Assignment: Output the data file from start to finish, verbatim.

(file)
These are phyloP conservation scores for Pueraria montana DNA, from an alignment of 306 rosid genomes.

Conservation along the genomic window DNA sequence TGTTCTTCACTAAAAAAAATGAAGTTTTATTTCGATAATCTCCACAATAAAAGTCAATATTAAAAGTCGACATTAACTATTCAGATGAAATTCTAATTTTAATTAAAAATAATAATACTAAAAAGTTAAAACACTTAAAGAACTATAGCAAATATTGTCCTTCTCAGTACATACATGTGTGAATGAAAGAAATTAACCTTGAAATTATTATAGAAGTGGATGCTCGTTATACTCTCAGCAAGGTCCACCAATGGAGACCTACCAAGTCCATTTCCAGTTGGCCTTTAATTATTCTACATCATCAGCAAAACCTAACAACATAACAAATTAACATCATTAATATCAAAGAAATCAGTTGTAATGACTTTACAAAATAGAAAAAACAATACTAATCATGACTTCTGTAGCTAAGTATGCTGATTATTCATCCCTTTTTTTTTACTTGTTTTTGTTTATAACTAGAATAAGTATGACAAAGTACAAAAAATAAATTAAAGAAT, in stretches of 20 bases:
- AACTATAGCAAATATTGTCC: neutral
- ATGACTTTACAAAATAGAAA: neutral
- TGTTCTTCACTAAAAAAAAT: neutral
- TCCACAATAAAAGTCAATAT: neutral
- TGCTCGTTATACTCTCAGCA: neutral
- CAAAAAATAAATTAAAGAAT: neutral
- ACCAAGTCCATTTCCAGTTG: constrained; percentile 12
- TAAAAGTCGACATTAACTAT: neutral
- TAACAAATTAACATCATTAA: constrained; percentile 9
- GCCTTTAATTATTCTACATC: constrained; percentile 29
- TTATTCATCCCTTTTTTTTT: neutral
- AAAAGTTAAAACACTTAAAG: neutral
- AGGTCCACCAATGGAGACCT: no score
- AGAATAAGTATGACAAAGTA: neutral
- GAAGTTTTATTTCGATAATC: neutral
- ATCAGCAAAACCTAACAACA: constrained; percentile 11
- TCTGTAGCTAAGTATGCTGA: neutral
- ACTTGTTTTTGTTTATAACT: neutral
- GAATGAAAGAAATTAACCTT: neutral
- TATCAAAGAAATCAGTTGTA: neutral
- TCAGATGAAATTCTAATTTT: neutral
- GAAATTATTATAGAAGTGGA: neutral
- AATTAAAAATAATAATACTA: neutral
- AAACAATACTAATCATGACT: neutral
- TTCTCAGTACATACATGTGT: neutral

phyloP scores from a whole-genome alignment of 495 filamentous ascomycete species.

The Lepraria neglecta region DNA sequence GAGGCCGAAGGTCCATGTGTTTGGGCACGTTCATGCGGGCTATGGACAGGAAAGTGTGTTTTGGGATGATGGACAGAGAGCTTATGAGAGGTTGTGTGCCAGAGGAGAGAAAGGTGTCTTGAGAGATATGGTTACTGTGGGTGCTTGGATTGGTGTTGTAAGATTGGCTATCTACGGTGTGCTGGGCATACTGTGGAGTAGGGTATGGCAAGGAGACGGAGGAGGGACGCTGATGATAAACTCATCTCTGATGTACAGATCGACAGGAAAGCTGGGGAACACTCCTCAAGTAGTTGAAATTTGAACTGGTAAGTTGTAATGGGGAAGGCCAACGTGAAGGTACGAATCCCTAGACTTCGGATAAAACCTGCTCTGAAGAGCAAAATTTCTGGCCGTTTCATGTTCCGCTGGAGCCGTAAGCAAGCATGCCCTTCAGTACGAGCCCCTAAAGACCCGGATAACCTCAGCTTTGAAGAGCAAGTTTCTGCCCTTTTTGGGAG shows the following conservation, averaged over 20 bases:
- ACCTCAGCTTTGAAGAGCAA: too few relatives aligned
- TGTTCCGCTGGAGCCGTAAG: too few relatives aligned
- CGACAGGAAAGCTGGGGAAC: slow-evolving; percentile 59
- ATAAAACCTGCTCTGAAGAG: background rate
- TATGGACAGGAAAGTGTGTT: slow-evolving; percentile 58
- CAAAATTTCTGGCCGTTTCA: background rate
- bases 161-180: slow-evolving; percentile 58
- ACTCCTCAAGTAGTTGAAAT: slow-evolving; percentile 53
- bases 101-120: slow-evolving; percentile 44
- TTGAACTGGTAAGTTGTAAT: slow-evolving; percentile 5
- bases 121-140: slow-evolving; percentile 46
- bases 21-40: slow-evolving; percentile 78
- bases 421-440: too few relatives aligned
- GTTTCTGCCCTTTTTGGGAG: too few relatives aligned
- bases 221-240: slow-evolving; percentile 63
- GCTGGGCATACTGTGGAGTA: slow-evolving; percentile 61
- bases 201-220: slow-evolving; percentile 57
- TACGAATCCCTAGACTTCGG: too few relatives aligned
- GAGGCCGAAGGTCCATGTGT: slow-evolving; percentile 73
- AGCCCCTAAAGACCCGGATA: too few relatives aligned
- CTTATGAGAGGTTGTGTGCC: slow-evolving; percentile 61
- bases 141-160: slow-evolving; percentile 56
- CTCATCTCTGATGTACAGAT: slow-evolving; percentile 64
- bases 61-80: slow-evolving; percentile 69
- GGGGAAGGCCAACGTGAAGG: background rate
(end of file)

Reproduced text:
These are phyloP conservation scores for Pueraria montana DNA, from an alignment of 306 rosid genomes.

Conservation along the genomic window DNA sequence TGTTCTTCACTAAAAAAAATGAAGTTTTATTTCGATAATCTCCACAATAAAAGTCAATATTAAAAGTCGACATTAACTATTCAGATGAAATTCTAATTTTAATTAAAAATAATAATACTAAAAAGTTAAAACACTTAAAGAACTATAGCAAATATTGTCCTTCTCAGTACATACATGTGTGAATGAAAGAAATTAACCTTGAAATTATTATAGAAGTGGATGCTCGTTATACTCTCAGCAAGGTCCACCAATGGAGACCTACCAAGTCCATTTCCAGTTGGCCTTTAATTATTCTACATCATCAGCAAAACCTAACAACATAACAAATTAACATCATTAATATCAAAGAAATCAGTTGTAATGACTTTACAAAATAGAAAAAACAATACTAATCATGACTTCTGTAGCTAAGTATGCTGATTATTCATCCCTTTTTTTTTACTTGTTTTTGTTTATAACTAGAATAAGTATGACAAAGTACAAAAAATAAATTAAAGAAT, in stretches of 20 bases:
- AACTATAGCAAATATTGTCC: neutral
- ATGACTTTACAAAATAGAAA: neutral
- TGTTCTTCACTAAAAAAAAT: neutral
- TCCACAATAAAAGTCAATAT: neutral
- TGCTCGTTATACTCTCAGCA: neutral
- CAAAAAATAAATTAAAGAAT: neutral
- ACCAAGTCCATTTCCAGTTG: constrained; percentile 12
- TAAAAGTCGACATTAACTAT: neutral
- TAACAAATTAACATCATTAA: constrained; percentile 9
- GCCTTTAATTATTCTACATC: constrained; percentile 29
- TTATTCATCCCTTTTTTTTT: neutral
- AAAAGTTAAAACACTTAAAG: neutral
- AGGTCCACCAATGGAGACCT: no score
- AGAATAAGTATGACAAAGTA: neutral
- GAAGTTTTATTTCGATAATC: neutral
- ATCAGCAAAACCTAACAACA: constrained; percentile 11
- TCTGTAGCTAAGTATGCTGA: neutral
- ACTTGTTTTTGTTTATAACT: neutral
- GAATGAAAGAAATTAACCTT: neutral
- TATCAAAGAAATCAGTTGTA: neutral
- TCAGATGAAATTCTAATTTT: neutral
- GAAATTATTATAGAAGTGGA: neutral
- AATTAAAAATAATAATACTA: neutral
- AAACAATACTAATCATGACT: neutral
- TTCTCAGTACATACATGTGT: neutral

phyloP scores from a whole-genome alignment of 495 filamentous ascomycete species.

The Lepraria neglecta region DNA sequence GAGGCCGAAGGTCCATGTGTTTGGGCACGTTCATGCGGGCTATGGACAGGAAAGTGTGTTTTGGGATGATGGACAGAGAGCTTATGAGAGGTTGTGTGCCAGAGGAGAGAAAGGTGTCTTGAGAGATATGGTTACTGTGGGTGCTTGGATTGGTGTTGTAAGATTGGCTATCTACGGTGTGCTGGGCATACTGTGGAGTAGGGTATGGCAAGGAGACGGAGGAGGGACGCTGATGATAAACTCATCTCTGATGTACAGATCGACAGGAAAGCTGGGGAACACTCCTCAAGTAGTTGAAATTTGAACTGGTAAGTTGTAATGGGGAAGGCCAACGTGAAGGTACGAATCCCTAGACTTCGGATAAAACCTGCTCTGAAGAGCAAAATTTCTGGCCGTTTCATGTTCCGCTGGAGCCGTAAGCAAGCATGCCCTTCAGTACGAGCCCCTAAAGACCCGGATAACCTCAGCTTTGAAGAGCAAGTTTCTGCCCTTTTTGGGAG shows the following conservation, averaged over 20 bases:
- ACCTCAGCTTTGAAGAGCAA: too few relatives aligned
- TGTTCCGCTGGAGCCGTAAG: too few relatives aligned
- CGACAGGAAAGCTGGGGAAC: slow-evolving; percentile 59
- ATAAAACCTGCTCTGAAGAG: background rate
- TATGGACAGGAAAGTGTGTT: slow-evolving; percentile 58
- CAAAATTTCTGGCCGTTTCA: background rate
- bases 161-180: slow-evolving; percentile 58
- ACTCCTCAAGTAGTTGAAAT: slow-evolving; percentile 53
- bases 101-120: slow-evolving; percentile 44
- TTGAACTGGTAAGTTGTAAT: slow-evolving; percentile 5
- bases 121-140: slow-evolving; percentile 46
- bases 21-40: slow-evolving; percentile 78
- bases 421-440: too few relatives aligned
- GTTTCTGCCCTTTTTGGGAG: too few relatives aligned
- bases 221-240: slow-evolving; percentile 63
- GCTGGGCATACTGTGGAGTA: slow-evolving; percentile 61
- bases 201-220: slow-evolving; percentile 57
- TACGAATCCCTAGACTTCGG: too few relatives aligned
- GAGGCCGAAGGTCCATGTGT: slow-evolving; percentile 73
- AGCCCCTAAAGACCCGGATA: too few relatives aligned
- CTTATGAGAGGTTGTGTGCC: slow-evolving; percentile 61
- bases 141-160: slow-evolving; percentile 56
- CTCATCTCTGATGTACAGAT: slow-evolving; percentile 64
- bases 61-80: slow-evolving; percentile 69
- GGGGAAGGCCAACGTGAAGG: background rate